At the conclusion of the 2004 campaign, much of the speculation surrounding the 2005 squad revolved around the question of whether Ronnie Belliard would return, or if Casey Blake would begin a new position with the acquisition of Aaron Boone. That speculation was ended when Belliard re-signed with the Tribe. Belliard's 2004 All-Star season started very strongly, with a gradual slow-down as the season wore on. Belliard's bat and quick turn at second were a big reason for the Indians being in the race for the Central up to late August. But, as the Tribe fell in the standings, Belliard's numbers fell as well. The book on Belliard was always that he carried too much weight to last a full season at 100%. Belliard finished with good numbers, but he certainly tailed off as the "dog days" of summer dragged on. With this in mind, Shapiro has brought in some insurance in the form of Alex Cora. Cora, brought in from the Dodgers, gives Eric Wedge the opportunity to rest Belliard periodically without a dramatic drop-off. This flexibility is a stark contrast to 2004, when John McDonald (although a great clubhouse presence) could not give the lineup very much, forcing Belliard to play in many games. It will be interesting to see if Belliard can build on his strong 2004 campaign, or if Alex Cora makes a push with his slick glove and high OPS. Look for Cora, signed through the end of the 2006 season, to play more seriously in the long-term plans as the season progresses. On the farm, this is an unusually weak position for the Tribe, particularly if Brandon Phillips remains a shortstop.
Replacing a legend is never easy, and Jhonny Peralta has stepped squarely into a spot that has only known one pair of shoes for the last 11 years, those of Omar Vizquel. Peralta will try to translate his 2004 MVP season in the International League to a successful 2005 campaign. His cup of coffee when Omar went down 2 years ago ensures that Peralta won't be overwhelmed by the new experience, but let's hope that the expectations and Cleveland's love affair with Omar don't have a negative effect on this talented youngster. Peralta's glove certainly won't come close to Omar's (whose does?), but he gives a different feel to the position. That being said, the contract the Vizquel signed with the Giants was so outrageous, in length and compensation, that few can blame the Indians for letting the natural progression of a potential star continue. Peralta is more in line with the body types of the shortstops of the late 90's (Tejada, Renteria, etc.) than Omar was, though he is nowhere near those perennial All-Stars. His ability to hit consistently and drive in runs will mature over the course of the season as he becomes more comfortable. Luckily for him, he will most likely bat out of the 9 hole, where pressure is minimal. Peralta's "competition" this spring, Brandon Phillips, is ticketed to start the season in Buffalo to once again see if he can hit. Phillips' future in the organization may be tied to the way that Peralta's body develops as he matures. If Peralta gains 15-20 pounds, a move to third could clear the way for Phillips to figure into the Tribe's plans once again. If not, Phillips could be used as trade bait as he is still a high profile prospect. Brandon Pinckney, slated to started in Akron, is the only other legitimate prospect in the organization.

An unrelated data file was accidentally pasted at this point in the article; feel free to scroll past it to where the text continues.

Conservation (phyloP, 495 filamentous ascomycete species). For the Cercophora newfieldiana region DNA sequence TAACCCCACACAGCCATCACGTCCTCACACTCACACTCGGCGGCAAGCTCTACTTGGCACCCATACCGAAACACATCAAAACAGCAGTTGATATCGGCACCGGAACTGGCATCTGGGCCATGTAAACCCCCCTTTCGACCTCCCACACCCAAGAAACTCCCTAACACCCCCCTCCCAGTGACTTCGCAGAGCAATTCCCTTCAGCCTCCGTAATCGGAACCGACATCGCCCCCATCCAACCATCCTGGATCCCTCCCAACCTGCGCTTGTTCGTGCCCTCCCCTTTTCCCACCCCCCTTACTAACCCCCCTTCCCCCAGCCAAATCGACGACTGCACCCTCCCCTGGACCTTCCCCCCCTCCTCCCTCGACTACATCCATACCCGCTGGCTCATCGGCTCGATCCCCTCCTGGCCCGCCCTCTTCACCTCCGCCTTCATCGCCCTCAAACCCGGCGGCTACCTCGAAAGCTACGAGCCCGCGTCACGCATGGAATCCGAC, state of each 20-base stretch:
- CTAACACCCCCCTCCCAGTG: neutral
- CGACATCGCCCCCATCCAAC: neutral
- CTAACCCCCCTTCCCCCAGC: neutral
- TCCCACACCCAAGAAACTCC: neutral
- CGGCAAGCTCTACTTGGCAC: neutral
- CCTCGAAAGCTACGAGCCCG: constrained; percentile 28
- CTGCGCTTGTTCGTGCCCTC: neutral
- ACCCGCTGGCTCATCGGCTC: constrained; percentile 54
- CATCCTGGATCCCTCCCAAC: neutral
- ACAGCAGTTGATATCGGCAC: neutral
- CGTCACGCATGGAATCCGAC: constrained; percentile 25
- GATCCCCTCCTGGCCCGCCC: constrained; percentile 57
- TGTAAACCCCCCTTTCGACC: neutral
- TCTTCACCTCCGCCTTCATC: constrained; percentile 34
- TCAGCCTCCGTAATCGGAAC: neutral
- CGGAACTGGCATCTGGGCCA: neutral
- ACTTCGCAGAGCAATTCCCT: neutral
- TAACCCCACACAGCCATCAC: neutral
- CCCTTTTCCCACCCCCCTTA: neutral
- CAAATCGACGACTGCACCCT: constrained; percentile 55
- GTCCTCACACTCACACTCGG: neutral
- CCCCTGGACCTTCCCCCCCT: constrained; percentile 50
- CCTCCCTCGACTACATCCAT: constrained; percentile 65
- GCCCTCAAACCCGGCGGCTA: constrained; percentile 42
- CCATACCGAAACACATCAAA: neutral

Casey Blake's career year in 2004 earned him...a move from third to the outfield. Though this seems to defy logic, the signing of Aaron Boone is the real cause for the move. Boone signed with the Indians after his much publicized basketball injury after a brief stint with the Yankees. Boone should add a veteran presence, that the team lost in Vizquel and Matt Lawton, that will stabilize a young clubhouse. If Boone can put up a typical year for him: solid play at third, decent average, solid numbers, the move helps the club more by getting Blake into the outfield to replace the quickly aging Matt Lawton. For insurance, Jose Hernandez can fill in for Boone adequately. Through the organization, this is a deep position. Even after the trade of Corey Smith to the Padres, the Tribe is stacked with Pat Osborn, Kevin Kouzmanoff, and Matt Whitney, not to mention Jake Gatreau (the player acquired in the Smith deal).
Friday, April 01, 2005